This is more a question of the methadology one should use to solve these type of questions:

Say there is a set $V \subseteq X \subseteq Y$ and $U \subseteq Y$ such that $$X \setminus V = U \cap X $$ Prove that $$ V = X\cap (Y \setminus U)$$

The easiest approach I found to prove these solutions is to simply draw a venn diagram that fits all the properties and then the equivalence becomes obvious but I don't think that is rigorous enough.

The other approach I know of is to do something like this:

$$x\in V \implies (x\in X) \wedge (x\notin U\cap X ) \implies (x\notin U\cap V) \implies x\notin U\implies x\in Y\setminus U\implies V\subseteq X\cap (Y\setminus U)$$

$$x\in X\cap (Y\setminus U)\implies (x\in X)\wedge(x\notin U)\implies x\notin X\setminus V \implies x\in V\implies X\cap (Y\setminus U)\subseteq V$$

However I don't like this approach because it looks so messy. Long ago I took a class on Digital Logic and we had all sorts of rules in which we could open up statements in a systematic way. De Morgan's Laws in that case did not depend on whether or not one set was a subset of another. Is there some kind of similiar methadology that one could use in this case to solve such problems in a systematic way?


Let $S$ be the reference set. One can indeed consider $X$, $Y$, $U$ and $V$ as elements of the Boolean ring $\mathcal{P}(S)$ of subsets of $S$, where the addition is the symmetric difference and the product is intersection. Then the union of two subsets $A$ and $B$ is $A + B + AB$, the complement of $A$ is $1 + A$, the set difference $A \ B$ is $A(1+B) = A + AB$ and one has $A + A = 0$ (thus $-A = A$) for all $A$.

Now the conditions $V \subseteq X \subseteq Y$, $U \subseteq Y$ and $X \setminus V = U \cap X$ can be written as $V = XV$, $X = XY$, $U = UY$ and $X + XV = XU$. The equality to prove, $V = X\cap (Y \setminus U)$ becomes $V = XY + XYU$ and is now easy to prove since $$ XY + XYU = X + XU = X + (X + XV) = (X + X) + XV = XV = V $$ Note that the fact that $U = UY$ was not used.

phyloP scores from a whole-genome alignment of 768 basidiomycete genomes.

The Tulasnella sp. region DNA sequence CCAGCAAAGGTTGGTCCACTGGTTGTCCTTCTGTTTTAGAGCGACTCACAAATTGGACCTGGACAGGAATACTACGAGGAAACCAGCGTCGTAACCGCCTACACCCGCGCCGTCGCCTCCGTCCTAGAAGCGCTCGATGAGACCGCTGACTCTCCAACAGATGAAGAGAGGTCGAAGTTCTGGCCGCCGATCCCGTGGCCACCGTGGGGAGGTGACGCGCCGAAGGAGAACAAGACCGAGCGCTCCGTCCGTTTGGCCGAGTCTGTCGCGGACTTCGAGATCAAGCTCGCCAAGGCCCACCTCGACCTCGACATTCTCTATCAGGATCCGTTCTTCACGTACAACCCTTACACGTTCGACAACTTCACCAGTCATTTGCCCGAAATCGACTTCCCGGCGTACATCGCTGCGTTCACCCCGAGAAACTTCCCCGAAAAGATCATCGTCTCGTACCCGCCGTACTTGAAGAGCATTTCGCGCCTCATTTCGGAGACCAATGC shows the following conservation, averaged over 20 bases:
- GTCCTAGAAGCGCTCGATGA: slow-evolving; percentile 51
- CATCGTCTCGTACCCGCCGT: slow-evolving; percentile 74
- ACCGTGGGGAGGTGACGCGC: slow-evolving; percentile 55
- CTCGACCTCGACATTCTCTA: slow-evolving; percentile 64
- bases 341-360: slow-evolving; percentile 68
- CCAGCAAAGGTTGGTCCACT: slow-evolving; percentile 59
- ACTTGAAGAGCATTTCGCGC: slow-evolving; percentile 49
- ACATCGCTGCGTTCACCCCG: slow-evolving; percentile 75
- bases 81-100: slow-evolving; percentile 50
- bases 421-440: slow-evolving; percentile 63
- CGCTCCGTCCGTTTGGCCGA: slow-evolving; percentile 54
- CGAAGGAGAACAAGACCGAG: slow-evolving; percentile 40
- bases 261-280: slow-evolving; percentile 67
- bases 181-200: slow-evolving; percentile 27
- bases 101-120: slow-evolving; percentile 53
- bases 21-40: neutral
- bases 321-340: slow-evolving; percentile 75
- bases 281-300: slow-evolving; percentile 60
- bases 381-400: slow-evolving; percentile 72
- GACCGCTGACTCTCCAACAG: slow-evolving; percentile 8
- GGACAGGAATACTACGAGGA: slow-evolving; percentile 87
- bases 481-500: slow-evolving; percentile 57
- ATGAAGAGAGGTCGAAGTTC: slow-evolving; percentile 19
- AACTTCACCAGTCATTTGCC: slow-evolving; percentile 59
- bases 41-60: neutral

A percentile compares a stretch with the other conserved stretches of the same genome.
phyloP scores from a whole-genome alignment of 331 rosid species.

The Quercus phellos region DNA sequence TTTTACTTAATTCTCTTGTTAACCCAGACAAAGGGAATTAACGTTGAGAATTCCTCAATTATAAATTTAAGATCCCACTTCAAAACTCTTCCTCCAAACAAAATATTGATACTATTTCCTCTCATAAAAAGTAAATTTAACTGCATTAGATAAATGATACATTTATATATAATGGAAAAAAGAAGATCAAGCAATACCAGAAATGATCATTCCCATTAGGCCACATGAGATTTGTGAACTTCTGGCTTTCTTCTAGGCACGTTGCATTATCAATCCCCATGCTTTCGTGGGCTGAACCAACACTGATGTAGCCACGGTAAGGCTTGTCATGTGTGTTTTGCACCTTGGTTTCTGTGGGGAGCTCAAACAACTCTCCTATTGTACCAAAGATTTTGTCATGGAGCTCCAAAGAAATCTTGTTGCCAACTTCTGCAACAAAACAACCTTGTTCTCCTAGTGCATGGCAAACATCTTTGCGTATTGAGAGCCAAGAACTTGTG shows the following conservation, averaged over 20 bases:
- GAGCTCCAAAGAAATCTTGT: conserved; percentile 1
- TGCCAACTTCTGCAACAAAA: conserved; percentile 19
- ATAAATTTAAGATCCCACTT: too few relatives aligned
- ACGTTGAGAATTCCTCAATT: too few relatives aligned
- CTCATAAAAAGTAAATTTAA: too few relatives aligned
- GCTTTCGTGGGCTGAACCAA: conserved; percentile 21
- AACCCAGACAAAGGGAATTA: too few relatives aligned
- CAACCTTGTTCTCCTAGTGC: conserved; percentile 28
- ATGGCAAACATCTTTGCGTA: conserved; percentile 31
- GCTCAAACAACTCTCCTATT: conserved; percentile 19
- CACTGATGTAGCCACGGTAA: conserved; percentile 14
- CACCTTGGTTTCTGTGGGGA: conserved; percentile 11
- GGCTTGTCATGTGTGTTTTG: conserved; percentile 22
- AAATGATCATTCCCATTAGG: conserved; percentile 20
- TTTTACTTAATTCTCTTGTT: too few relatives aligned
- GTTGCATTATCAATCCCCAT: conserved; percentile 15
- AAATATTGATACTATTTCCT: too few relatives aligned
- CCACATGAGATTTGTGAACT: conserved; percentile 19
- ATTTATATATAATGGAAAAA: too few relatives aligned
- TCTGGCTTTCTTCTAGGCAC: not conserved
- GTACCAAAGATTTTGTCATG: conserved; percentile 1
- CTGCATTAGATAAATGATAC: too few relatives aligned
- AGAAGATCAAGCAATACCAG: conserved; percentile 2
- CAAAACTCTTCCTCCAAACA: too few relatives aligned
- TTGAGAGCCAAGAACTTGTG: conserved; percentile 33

The standard methodology for proving two sets are the same is to prove that each is a subset of the other. So, to prove $A=B$ your first case is to prove $A\subseteq B$. To do this, you pick an element of $A$ and argue that it must be contained in $B$. Then for your other case, you wish to prove $B\subseteq A$. To do this, you pick an element of $B$ and argue that it must be contained in $A$.

  • $\begingroup$ I know that. I was asking if there is also some set of rules that always apply so that you could manipulate set descriptions algebraically. Basically is there an set algebra in the same way that there is a boolean algebra? $\endgroup$ – MathIsCrazy Feb 3 '16 at 23:00

Once you know some standard manipulations, you can skip formal steps pretty easily - just depends on how rigorous your teacher expects you to be. For example, a rapid solution to this is:

$$X\cap(Y\setminus U)=(X\cap Y)\setminus(X\cap U)=X\setminus(X\cap U)=X\setminus(X\setminus V)$$

I've used a distributive law, the fact that $X\subseteq Y$, and a substitution. The conclusion is then trivial: $$X\setminus(X\setminus V)=V$$ This is equivalent to the algebraic statement $-(-x)=x$.

As J.-E Pin explains, there is a formal way to turn set logic into a Boolean Algebra, a ring with nice manipulation properties (in some ways, that's 'why' I can do the manipulation I've given above). However, this is a level of formality that typically ends up being more hassle than its worth if you're working by hand - you have to learn how to follow precisely its rules, and then for larger problems, the working will get longer and longer to write e.g. unions.

EDIT: However, I can see it could be a really valuable technique if you wanted to programme a computer to solve similar problems on a larger scale. Thanks for pointing this out J.-E Pin

At a certain level, your argument just has to be plausible to someone at a similar or higher level than you, so use some intuition, some technical details, and skip any steps that are 'obvious' (whatever that means at your level).

  • $\begingroup$ Well, one advantage of the formal approach is that it can converted to a computer programme able to solve larger examples, contrary to an intuitive approach. $\endgroup$ – J.-E. Pin Feb 4 '16 at 0:38
  • $\begingroup$ Ah, that's a totally valid point I hadn't considered. My apologies, I'll edit my post. $\endgroup$ – Alexander Heyes Feb 4 '16 at 20:21

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